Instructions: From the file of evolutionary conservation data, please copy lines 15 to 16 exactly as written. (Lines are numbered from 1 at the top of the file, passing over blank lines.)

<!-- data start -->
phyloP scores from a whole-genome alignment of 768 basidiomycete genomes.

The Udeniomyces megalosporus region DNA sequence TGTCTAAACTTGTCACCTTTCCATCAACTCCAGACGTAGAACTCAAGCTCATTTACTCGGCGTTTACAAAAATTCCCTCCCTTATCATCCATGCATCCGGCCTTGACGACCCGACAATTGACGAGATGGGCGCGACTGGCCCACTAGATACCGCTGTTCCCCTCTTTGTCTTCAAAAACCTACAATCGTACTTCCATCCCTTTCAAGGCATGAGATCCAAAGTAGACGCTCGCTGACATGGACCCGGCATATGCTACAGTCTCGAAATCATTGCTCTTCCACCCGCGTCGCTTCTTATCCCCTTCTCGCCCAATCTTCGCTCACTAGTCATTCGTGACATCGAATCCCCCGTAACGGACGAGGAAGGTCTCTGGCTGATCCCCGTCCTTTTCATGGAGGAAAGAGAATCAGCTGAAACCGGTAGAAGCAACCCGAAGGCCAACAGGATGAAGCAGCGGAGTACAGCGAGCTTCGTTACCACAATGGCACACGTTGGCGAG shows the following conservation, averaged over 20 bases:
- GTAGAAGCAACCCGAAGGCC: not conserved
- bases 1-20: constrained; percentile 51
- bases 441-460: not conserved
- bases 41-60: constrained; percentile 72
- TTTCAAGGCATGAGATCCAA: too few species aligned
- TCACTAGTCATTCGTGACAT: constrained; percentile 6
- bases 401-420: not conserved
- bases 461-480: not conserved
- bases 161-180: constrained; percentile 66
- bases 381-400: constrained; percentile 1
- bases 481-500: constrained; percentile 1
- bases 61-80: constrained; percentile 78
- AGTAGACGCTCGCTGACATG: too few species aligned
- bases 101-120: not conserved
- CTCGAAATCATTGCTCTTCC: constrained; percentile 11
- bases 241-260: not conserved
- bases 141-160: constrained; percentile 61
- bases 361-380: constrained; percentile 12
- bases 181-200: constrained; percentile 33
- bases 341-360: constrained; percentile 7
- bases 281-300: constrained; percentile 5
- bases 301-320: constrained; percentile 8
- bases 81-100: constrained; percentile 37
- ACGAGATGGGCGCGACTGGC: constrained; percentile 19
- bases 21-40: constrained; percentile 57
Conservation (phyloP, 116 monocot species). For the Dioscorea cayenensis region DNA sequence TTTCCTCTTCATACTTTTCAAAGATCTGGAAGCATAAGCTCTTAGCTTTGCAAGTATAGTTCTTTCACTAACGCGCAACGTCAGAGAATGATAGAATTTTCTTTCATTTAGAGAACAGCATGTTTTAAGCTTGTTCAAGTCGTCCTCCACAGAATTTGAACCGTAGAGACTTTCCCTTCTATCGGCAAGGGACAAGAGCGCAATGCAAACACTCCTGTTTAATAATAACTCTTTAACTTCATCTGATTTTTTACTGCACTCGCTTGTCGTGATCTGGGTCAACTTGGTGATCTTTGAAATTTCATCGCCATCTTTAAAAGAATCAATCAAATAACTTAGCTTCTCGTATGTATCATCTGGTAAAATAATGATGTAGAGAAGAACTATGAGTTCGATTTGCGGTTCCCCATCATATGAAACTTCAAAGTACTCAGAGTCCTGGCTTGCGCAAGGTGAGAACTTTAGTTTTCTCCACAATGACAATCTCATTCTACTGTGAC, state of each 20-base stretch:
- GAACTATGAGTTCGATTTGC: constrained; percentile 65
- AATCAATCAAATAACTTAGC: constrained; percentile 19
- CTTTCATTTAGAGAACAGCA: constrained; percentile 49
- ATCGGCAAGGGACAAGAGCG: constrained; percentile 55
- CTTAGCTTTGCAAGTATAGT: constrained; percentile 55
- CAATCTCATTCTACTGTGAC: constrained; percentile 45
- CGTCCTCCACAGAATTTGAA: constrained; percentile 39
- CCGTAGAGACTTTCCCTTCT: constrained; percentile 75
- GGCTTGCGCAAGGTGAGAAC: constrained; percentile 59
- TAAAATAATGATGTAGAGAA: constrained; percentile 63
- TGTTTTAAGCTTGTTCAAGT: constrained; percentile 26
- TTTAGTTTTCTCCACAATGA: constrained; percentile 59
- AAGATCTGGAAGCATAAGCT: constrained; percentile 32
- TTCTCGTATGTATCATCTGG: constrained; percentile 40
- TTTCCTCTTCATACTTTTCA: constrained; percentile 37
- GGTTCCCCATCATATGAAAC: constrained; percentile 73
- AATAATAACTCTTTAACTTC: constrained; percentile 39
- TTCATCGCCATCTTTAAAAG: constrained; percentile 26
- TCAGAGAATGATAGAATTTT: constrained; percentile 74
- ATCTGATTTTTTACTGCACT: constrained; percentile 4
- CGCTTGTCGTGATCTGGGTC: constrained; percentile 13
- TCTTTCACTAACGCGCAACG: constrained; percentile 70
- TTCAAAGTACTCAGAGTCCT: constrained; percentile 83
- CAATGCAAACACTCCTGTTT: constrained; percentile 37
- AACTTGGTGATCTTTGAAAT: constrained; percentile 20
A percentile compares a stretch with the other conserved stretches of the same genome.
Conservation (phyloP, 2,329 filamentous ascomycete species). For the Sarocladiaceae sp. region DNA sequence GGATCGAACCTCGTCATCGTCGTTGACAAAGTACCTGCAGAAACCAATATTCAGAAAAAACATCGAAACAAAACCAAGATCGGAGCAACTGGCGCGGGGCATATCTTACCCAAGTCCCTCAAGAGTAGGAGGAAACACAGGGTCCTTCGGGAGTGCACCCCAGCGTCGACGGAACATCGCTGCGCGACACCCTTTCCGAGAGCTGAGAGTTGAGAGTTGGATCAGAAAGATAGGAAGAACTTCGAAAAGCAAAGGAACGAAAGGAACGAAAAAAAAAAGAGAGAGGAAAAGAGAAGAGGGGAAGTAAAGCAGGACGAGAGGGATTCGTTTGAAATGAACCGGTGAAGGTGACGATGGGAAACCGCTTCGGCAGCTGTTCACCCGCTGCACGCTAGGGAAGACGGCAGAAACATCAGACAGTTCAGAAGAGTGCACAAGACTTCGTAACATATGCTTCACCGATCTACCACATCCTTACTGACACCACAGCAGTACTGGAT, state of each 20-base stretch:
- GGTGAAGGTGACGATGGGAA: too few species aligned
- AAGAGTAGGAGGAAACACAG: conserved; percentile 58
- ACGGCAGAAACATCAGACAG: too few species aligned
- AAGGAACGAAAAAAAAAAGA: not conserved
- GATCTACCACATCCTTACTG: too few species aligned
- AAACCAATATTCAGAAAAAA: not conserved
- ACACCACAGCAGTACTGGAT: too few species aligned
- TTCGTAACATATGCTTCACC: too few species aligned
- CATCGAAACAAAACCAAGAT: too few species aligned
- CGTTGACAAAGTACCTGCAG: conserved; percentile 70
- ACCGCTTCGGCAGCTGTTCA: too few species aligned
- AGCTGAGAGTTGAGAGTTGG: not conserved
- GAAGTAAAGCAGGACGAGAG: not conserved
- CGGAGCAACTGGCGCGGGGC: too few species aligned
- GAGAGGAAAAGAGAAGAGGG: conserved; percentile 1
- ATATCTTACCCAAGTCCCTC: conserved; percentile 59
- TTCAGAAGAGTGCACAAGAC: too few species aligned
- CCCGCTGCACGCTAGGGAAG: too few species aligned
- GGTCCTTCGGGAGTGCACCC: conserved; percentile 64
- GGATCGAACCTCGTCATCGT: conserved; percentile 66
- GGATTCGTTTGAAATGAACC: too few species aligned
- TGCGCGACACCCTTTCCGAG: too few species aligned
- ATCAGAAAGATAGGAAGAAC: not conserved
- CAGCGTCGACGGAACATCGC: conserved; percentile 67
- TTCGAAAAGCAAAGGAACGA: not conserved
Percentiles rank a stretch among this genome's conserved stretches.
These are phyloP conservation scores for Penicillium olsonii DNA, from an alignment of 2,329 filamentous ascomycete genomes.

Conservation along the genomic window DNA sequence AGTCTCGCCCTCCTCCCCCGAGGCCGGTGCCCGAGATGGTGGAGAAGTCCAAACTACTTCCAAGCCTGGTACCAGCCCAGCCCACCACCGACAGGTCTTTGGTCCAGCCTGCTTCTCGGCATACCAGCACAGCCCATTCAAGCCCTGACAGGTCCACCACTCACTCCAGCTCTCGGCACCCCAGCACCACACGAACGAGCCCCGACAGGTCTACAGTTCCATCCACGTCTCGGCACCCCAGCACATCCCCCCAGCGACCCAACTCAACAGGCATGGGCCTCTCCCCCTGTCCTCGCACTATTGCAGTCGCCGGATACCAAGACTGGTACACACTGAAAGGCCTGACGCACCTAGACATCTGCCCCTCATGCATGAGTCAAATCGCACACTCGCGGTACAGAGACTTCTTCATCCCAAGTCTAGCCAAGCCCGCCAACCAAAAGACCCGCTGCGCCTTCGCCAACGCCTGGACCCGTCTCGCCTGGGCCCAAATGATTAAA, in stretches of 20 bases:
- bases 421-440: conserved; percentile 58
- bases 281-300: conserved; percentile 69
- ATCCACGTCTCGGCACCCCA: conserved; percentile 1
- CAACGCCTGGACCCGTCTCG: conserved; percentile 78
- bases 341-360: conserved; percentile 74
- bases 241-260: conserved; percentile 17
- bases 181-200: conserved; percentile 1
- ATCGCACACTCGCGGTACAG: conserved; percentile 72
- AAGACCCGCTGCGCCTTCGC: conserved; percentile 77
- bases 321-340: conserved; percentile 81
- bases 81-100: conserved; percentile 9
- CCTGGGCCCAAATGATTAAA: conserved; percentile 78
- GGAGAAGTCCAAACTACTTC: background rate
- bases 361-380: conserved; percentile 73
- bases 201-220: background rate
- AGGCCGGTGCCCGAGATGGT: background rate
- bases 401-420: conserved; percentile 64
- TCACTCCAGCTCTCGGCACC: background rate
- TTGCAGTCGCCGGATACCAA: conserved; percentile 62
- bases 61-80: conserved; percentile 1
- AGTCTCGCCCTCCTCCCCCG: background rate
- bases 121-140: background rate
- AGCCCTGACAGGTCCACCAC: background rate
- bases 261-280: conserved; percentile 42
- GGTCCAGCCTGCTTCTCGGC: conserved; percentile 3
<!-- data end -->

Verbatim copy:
- AGTAGACGCTCGCTGACATG: too few species aligned
- bases 101-120: not conserved